Today, a Lumberjack; Tomorrow, a Soldier
It is early Spring, 1917.
The Great War has been raging in Europe for more than two years. Many of your friends, the boys you went to school with - even your brother - have enlisted with the Canadian Expeditionary Force and even now are "doing their bit" in France.
But you have not.
You have your reasons for not enlisting. Maybe you're too young (maybe you're too old). Perhaps you're the only man of the house now, with everyone else in the fighting. Or perhaps that childhood injury kept you from passing the medical examination. Maybe you're just a little bit afraid.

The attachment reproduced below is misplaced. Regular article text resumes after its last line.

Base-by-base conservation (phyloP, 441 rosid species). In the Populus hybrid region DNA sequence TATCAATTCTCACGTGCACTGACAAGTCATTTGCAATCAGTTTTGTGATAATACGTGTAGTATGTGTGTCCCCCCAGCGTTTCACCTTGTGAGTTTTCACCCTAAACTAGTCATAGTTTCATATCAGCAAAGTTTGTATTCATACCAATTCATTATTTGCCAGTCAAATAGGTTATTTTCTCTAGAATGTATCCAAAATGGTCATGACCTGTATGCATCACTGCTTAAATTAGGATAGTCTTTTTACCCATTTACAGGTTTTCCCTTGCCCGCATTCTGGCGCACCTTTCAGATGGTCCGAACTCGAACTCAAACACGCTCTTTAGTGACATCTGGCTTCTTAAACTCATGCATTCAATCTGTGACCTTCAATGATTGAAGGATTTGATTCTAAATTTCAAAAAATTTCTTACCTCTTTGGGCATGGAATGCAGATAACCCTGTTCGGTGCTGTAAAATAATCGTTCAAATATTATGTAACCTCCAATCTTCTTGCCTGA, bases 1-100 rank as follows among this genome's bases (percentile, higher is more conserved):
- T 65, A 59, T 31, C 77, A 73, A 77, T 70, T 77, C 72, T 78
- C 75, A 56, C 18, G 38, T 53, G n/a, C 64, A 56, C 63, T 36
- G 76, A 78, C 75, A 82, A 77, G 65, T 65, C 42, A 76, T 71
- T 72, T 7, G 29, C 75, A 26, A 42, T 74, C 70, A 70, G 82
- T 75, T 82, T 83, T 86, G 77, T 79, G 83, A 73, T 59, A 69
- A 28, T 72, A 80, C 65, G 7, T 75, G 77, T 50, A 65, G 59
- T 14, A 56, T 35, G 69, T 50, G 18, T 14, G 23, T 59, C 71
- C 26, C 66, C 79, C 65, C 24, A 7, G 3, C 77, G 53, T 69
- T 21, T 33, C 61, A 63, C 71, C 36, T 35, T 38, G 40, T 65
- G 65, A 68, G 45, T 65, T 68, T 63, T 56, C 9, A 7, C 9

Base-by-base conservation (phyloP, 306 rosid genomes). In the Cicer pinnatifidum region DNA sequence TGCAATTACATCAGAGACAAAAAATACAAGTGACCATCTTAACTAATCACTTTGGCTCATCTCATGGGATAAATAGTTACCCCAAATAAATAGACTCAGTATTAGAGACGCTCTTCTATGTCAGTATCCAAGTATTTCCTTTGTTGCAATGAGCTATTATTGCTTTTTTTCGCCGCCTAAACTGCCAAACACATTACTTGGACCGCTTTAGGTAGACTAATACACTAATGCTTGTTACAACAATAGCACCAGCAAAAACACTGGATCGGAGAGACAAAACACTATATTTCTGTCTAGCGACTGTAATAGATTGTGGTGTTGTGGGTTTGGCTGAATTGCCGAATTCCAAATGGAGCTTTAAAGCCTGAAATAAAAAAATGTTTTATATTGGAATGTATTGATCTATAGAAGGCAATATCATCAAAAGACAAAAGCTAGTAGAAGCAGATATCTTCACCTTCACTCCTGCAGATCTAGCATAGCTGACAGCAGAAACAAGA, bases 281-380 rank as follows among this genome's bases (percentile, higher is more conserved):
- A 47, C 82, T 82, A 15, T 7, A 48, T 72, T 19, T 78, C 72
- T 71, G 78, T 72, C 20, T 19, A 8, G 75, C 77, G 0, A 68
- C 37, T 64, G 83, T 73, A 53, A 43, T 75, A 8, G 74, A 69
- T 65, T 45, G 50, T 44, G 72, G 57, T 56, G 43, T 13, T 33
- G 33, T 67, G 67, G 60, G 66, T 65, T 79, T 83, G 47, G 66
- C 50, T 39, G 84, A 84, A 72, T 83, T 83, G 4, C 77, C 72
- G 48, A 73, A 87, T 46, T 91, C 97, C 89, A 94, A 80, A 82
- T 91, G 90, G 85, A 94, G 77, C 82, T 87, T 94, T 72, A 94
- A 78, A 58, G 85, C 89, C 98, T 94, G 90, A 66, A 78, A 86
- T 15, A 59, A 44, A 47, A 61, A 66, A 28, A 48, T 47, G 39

Whatever your reasons, you are working hard here at home. Work is plentiful at the local sawmills, with demand for wood so high. Some days, you're out in the woods, cutting logs and driving the teams of horses to haul them back to the sawmill. Other days you're working in the mill, feeding the saws or hewing the ties.
But now, Conscription is looming. Within the year, you may be forced to enlist whether you want to or not. And then you see a notice posted at the mill: the government is looking for men just like you for a new type of soldier.
Today, you're a lumberjack. Will you be a soldier tomorrow?
These are the stories of men who faced that choice.